As at 20 August this year, the CEFC had active discussions underway with 37 project proponents who were seeking finance of more than $2 billion, which would help leverage projects worth more than $4 billion. They had also received proposals from over 170 proponents for green projects with an estimated value of close to $15 million.

They have also set the ball rolling for some very worthwhile projects. In New South Wales the large-scale solar PV plant to be built near Moree will generate enough power for about 15,000 homes and abate more than 95,000 tonnes of carbon emissions. In Port Augusta, South Australia, Sundrop Farms is building a 20-hectare greenhouse facility which will use a renewable power supply and a sustainable water supply to produce over 15,000 tonnes of tomatoes a year.

In Queensland, JBS Australia, the country's largest meat processor and exporter, will capture and use biogas in its existing natural-gas-fired boiler plant at its Dinmore facility to reduce dependence on grid connected natural gas by over 48 per cent. The project will cut the facility's greenhouse gas emissions by the equivalent of 44,000 tonnes of carbon dioxide per year. In my own home state of Tasmania, the Clean Energy Finance Corporation supported a project in Kingston which has cut the civic centre's lighting costs by 75 per cent. By replacing the existing fluorescent lighting with more efficient LED tube lighting, the Kingborough Council was able to make savings of more than $11,000 a year.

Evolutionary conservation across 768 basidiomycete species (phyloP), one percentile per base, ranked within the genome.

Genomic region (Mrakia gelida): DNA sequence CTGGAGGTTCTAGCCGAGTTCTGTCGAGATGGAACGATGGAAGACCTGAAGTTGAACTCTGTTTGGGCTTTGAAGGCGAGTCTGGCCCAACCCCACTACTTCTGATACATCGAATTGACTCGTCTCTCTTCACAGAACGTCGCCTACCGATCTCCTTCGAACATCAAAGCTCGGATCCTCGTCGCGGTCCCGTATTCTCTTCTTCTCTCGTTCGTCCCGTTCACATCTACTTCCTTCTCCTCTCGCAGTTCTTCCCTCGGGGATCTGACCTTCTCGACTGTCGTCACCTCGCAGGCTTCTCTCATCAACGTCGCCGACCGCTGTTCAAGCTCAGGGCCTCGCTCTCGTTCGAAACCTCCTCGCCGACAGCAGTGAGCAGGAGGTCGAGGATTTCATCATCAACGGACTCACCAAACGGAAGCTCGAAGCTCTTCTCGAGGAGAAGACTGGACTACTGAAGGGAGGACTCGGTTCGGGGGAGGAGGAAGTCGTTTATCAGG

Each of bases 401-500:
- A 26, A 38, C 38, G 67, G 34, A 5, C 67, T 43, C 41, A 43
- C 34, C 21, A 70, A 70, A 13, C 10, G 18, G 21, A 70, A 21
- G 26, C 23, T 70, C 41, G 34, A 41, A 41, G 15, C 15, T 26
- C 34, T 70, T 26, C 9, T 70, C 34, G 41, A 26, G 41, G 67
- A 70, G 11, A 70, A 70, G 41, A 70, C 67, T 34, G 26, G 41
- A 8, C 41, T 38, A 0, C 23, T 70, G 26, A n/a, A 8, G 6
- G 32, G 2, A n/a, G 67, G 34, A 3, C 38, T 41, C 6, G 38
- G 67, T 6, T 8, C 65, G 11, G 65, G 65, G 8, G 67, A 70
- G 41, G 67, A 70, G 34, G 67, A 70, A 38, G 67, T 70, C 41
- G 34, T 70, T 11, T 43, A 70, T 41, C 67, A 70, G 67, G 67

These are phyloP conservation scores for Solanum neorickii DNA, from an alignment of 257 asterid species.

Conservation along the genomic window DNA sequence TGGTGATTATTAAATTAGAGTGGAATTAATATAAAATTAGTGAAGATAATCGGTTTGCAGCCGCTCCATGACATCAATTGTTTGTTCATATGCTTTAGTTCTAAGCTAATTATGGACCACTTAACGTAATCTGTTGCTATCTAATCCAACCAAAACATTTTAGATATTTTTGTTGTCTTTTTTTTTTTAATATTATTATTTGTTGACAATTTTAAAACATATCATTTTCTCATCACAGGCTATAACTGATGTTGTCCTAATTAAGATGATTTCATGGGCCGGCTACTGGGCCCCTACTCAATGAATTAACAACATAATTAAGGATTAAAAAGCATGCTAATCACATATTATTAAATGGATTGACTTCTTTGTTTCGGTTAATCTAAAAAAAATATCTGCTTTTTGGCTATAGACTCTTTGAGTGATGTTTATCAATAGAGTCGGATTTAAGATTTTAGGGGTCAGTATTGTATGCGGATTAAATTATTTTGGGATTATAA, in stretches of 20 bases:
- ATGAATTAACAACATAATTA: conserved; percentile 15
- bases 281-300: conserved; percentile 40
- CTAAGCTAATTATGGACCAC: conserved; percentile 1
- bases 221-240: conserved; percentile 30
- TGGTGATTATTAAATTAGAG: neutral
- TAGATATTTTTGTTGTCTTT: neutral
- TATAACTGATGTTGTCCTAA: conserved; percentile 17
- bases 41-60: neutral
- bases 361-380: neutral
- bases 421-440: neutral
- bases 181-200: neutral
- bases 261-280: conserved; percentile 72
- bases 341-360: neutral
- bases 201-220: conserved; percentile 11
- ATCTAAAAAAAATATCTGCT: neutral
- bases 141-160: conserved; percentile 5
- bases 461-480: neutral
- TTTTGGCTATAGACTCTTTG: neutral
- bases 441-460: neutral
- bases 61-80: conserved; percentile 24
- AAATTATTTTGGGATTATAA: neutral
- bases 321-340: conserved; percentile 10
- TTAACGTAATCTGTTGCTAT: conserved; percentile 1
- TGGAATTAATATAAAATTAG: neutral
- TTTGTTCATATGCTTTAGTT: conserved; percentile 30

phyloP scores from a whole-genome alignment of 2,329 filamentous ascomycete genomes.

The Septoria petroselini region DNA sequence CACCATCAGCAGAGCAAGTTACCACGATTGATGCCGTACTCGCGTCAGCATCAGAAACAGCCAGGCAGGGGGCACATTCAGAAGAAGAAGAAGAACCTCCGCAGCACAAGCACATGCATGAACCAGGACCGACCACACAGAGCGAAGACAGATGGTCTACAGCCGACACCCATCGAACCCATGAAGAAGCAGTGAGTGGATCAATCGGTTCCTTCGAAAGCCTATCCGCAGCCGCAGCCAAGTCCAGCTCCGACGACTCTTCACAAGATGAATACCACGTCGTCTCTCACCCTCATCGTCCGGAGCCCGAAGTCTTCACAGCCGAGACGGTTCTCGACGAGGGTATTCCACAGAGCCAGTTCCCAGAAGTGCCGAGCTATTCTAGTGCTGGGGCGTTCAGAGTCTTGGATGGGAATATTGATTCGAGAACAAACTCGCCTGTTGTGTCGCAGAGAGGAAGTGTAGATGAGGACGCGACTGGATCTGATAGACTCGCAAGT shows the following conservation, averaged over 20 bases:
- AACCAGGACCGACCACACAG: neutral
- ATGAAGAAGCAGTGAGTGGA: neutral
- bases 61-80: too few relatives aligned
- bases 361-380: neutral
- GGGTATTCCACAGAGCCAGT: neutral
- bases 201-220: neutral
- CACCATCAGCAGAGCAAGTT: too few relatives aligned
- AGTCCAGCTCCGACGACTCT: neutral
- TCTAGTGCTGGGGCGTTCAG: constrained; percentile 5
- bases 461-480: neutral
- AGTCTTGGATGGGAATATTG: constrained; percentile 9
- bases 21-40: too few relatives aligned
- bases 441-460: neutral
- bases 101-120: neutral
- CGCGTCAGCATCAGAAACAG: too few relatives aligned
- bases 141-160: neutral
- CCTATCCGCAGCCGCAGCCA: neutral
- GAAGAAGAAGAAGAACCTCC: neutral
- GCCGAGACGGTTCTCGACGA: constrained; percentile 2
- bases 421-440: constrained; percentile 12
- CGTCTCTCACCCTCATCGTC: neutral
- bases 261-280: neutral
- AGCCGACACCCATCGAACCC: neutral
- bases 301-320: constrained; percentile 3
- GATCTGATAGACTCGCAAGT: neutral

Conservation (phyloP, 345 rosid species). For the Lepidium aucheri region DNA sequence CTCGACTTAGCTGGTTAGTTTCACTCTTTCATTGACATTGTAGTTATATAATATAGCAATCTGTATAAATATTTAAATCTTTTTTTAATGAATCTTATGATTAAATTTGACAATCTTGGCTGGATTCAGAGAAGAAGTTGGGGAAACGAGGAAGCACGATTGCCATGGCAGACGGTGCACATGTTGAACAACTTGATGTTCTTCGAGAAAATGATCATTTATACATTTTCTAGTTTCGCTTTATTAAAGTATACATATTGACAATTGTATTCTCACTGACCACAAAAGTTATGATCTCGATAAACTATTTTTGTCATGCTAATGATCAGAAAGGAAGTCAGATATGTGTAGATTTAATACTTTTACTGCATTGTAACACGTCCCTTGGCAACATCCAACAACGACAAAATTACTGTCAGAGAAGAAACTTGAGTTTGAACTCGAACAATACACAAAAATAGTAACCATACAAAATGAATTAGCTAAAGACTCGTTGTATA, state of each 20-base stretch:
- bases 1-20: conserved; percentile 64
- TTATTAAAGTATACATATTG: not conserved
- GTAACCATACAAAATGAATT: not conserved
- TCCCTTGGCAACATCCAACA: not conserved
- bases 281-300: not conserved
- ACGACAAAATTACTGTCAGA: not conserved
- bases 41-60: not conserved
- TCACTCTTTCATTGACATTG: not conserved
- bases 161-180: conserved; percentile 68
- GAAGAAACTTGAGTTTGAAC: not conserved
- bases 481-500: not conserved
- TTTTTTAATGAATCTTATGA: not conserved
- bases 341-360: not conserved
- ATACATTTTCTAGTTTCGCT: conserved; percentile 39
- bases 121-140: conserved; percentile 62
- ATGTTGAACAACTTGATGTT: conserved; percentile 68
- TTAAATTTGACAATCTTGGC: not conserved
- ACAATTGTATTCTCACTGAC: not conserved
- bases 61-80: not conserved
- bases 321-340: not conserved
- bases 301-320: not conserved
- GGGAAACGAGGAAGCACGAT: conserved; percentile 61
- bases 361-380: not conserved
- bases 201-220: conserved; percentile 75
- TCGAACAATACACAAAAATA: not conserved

Through projects like these, the CEFC is also supporting 21st century jobs in rural and regional Australia and building Australia's clean energy supply chain capability. If allowed to continue to do their good work, the CEFC has the capacity to make investments that would make up half of our five per cent emissions target by 2020, and in doing so they would return a profit to the taxpayer of $2.4 per tonne of abatement.